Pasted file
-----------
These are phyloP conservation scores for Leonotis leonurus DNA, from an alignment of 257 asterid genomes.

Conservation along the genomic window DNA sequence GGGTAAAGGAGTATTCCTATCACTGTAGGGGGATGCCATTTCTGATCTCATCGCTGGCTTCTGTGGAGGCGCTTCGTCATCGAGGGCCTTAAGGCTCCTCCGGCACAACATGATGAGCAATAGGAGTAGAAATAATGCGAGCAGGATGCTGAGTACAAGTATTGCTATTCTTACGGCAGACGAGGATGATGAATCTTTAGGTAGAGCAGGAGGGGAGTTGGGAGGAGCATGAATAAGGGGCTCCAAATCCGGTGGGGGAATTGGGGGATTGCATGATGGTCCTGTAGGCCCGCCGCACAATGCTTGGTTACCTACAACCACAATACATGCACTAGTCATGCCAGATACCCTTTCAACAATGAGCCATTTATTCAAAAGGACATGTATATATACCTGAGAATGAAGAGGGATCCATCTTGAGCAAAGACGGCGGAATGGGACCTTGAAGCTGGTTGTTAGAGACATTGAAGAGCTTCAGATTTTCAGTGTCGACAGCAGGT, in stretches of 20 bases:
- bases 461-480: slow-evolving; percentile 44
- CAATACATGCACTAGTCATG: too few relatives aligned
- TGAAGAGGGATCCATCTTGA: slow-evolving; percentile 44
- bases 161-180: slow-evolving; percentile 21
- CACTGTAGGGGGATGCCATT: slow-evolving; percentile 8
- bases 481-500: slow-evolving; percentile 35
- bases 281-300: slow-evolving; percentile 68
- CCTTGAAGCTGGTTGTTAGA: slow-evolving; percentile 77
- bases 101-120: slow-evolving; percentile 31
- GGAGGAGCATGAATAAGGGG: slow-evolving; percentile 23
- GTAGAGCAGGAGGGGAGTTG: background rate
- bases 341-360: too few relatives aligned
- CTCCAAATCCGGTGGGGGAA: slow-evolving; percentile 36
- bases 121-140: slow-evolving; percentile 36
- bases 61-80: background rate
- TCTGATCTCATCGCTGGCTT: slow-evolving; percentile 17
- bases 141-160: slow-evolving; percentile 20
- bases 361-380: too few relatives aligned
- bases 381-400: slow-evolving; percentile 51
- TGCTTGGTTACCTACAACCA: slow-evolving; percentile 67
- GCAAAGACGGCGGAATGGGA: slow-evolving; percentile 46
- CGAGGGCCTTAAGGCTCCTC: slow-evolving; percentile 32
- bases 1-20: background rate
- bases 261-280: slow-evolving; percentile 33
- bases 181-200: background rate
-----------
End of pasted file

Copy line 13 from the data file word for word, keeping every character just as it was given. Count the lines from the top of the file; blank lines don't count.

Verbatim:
- GTAGAGCAGGAGGGGAGTTG: background rate